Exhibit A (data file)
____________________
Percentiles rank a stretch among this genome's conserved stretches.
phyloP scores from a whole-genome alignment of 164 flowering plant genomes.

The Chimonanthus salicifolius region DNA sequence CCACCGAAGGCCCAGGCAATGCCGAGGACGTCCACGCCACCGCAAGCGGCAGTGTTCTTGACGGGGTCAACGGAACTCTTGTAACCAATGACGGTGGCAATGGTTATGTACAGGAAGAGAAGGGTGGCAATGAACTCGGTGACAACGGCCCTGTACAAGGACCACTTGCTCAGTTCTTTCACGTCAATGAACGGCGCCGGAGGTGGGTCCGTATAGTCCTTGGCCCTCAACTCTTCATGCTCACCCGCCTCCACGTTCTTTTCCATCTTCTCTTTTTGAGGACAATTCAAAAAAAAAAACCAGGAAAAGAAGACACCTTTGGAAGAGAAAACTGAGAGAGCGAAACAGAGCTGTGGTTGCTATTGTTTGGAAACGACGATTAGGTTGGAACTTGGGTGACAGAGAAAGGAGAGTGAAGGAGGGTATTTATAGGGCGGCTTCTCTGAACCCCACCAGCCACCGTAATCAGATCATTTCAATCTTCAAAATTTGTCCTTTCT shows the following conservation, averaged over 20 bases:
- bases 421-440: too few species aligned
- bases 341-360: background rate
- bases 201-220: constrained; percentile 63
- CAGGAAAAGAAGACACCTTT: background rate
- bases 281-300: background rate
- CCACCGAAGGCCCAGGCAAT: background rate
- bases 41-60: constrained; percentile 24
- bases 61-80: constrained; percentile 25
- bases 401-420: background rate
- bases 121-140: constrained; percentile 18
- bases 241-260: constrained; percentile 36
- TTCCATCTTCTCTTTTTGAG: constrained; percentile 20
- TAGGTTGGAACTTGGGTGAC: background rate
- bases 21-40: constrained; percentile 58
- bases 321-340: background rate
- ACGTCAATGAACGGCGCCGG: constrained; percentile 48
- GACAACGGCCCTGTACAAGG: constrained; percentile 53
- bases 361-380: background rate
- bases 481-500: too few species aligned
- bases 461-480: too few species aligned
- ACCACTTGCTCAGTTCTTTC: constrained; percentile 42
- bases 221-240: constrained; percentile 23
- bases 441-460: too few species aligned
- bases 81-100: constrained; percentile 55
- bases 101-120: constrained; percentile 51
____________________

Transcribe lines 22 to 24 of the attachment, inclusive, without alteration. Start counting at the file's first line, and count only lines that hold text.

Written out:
- bases 481-500: too few species aligned
- bases 461-480: too few species aligned
- ACCACTTGCTCAGTTCTTTC: constrained; percentile 42